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My approach to interstitial lung disease using clinical, radiological and histopathological patterns.

Leslie KO - J. Clin. Pathol. (2009)

Bottom Line: The complex world of interstitial lung disease presents nearly insurmountable challenges to the general surgical pathologist faced with a lung biopsy in this setting.The pathology is often inflammatory and always requires clinical and radiological context for a relevant and clinically useful histopathological diagnosis.A pattern-based histopathological approach to interstitial lung disease provides a "map" for the general pathologist to navigate this area successfully, especially so when used with aid of the clinical and radiological patterns of presentation.

View Article: PubMed Central - PubMed

Affiliation: Division of Anatomic Pathology, Mayo Clinic Arizona, Scottsdale, AZ 85259, USA. leslie.kevin@mayo.edu

ABSTRACT
The complex world of interstitial lung disease presents nearly insurmountable challenges to the general surgical pathologist faced with a lung biopsy in this setting. The pathology is often inflammatory and always requires clinical and radiological context for a relevant and clinically useful histopathological diagnosis. A pattern-based histopathological approach to interstitial lung disease provides a "map" for the general pathologist to navigate this area successfully, especially so when used with aid of the clinical and radiological patterns of presentation.

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Langerhans cell histiocytosis (LCH). The star-shaped, airway-centred scars of LCH are distinctive and may be a sign of resolved disease. H&E stain, 15× original magnification.
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CPT-62-05-0387-f14: Langerhans cell histiocytosis (LCH). The star-shaped, airway-centred scars of LCH are distinctive and may be a sign of resolved disease. H&E stain, 15× original magnification.

Mentions: The late stages of the smoking-related lung disease known as Langerhans cell histiocytosis (LCH) are characterised by the presence of stellate parenchymal scars (fig 14).24 These scars are distinctive and typically have few or no residual Langerhans cells. We refer to these as “healed” lesions of LCH. They may be incidental when the biopsy is performed for localised disease (such as carcinoma). In the setting of ILD, a form of “smoking-related interstitial lung disease” should be considered as the correct diagnosis.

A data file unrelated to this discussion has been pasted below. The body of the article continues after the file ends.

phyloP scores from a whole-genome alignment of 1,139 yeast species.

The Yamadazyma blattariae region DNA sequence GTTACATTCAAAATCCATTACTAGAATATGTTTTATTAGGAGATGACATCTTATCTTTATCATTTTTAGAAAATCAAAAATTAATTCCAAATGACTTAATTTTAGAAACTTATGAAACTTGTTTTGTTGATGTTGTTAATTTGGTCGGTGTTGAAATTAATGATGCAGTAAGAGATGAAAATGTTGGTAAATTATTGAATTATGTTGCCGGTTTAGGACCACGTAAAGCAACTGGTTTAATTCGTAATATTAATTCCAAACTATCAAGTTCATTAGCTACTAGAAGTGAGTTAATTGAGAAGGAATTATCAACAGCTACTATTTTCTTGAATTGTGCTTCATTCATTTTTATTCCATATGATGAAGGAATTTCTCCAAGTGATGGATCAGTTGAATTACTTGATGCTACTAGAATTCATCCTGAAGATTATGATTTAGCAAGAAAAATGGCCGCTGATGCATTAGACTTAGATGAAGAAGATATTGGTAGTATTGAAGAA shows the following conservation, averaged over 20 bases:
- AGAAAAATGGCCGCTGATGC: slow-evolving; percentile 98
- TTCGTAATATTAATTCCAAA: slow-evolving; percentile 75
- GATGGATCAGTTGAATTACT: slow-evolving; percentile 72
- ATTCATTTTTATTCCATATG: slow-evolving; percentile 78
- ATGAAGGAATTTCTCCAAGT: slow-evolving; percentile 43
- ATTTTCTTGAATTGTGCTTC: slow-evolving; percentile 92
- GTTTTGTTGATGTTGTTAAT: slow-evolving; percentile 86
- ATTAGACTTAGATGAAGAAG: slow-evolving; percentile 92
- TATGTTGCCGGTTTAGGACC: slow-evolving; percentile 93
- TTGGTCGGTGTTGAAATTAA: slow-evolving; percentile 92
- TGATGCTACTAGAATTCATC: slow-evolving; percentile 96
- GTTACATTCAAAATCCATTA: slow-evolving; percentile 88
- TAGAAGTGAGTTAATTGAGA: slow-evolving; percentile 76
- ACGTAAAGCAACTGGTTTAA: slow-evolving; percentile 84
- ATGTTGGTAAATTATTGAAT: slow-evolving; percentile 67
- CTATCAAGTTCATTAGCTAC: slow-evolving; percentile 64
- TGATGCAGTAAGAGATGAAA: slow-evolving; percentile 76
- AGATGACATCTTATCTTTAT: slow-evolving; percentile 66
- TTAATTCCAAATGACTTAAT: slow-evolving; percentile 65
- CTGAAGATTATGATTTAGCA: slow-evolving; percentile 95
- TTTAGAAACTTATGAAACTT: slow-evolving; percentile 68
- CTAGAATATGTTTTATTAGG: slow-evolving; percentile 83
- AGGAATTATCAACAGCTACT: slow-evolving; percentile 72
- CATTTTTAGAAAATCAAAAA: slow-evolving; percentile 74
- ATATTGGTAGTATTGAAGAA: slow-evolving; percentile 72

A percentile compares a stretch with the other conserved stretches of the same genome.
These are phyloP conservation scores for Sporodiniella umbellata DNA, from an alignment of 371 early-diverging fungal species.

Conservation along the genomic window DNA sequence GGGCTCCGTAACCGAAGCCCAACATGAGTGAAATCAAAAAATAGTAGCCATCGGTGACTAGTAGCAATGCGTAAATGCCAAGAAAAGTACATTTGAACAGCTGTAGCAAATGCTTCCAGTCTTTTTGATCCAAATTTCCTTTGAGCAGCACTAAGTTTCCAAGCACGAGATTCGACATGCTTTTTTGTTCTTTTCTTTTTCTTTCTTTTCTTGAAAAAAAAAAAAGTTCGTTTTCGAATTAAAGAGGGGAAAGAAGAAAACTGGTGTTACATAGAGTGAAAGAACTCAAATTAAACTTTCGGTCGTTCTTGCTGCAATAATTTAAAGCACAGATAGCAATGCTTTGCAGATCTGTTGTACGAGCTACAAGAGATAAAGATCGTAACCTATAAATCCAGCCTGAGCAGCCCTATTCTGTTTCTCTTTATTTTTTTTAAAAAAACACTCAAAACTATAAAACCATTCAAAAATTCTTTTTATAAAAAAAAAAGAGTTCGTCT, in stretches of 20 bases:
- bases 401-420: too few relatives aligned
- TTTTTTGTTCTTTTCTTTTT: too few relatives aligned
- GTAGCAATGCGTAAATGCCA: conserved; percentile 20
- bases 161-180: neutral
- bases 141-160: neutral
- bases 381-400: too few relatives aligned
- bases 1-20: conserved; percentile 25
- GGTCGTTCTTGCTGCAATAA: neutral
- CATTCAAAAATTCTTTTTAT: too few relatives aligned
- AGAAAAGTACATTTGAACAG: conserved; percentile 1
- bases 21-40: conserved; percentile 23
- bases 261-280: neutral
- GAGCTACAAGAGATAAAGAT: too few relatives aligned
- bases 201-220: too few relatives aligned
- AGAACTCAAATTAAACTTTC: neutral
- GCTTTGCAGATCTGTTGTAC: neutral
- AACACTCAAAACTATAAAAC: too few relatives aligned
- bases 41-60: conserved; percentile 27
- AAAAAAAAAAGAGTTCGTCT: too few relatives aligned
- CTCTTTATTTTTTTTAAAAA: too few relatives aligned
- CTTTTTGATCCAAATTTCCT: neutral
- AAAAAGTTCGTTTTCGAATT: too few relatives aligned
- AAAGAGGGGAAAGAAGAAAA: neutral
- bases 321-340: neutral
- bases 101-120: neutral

My approach to interstitial lung disease using clinical, radiological and histopathological patterns.

Leslie KO - J. Clin. Pathol. (2009)

Langerhans cell histiocytosis (LCH). The star-shaped, airway-centred scars of LCH are distinctive and may be a sign of resolved disease. H&E stain, 15× original magnification.
© Copyright Policy - openaccess
Related In: Results  -  Collection

License
Show All Figures
getmorefigures.php?uid=PMC2668105&req=5

CPT-62-05-0387-f14: Langerhans cell histiocytosis (LCH). The star-shaped, airway-centred scars of LCH are distinctive and may be a sign of resolved disease. H&E stain, 15× original magnification.
Mentions: The late stages of the smoking-related lung disease known as Langerhans cell histiocytosis (LCH) are characterised by the presence of stellate parenchymal scars (fig 14).24 These scars are distinctive and typically have few or no residual Langerhans cells. We refer to these as “healed” lesions of LCH. They may be incidental when the biopsy is performed for localised disease (such as carcinoma). In the setting of ILD, a form of “smoking-related interstitial lung disease” should be considered as the correct diagnosis.

Bottom Line: The complex world of interstitial lung disease presents nearly insurmountable challenges to the general surgical pathologist faced with a lung biopsy in this setting.The pathology is often inflammatory and always requires clinical and radiological context for a relevant and clinically useful histopathological diagnosis.A pattern-based histopathological approach to interstitial lung disease provides a "map" for the general pathologist to navigate this area successfully, especially so when used with aid of the clinical and radiological patterns of presentation.

View Article: PubMed Central - PubMed

Affiliation: Division of Anatomic Pathology, Mayo Clinic Arizona, Scottsdale, AZ 85259, USA. leslie.kevin@mayo.edu

ABSTRACT
The complex world of interstitial lung disease presents nearly insurmountable challenges to the general surgical pathologist faced with a lung biopsy in this setting. The pathology is often inflammatory and always requires clinical and radiological context for a relevant and clinically useful histopathological diagnosis. A pattern-based histopathological approach to interstitial lung disease provides a "map" for the general pathologist to navigate this area successfully, especially so when used with aid of the clinical and radiological patterns of presentation.

Show MeSH
Related in: MedlinePlus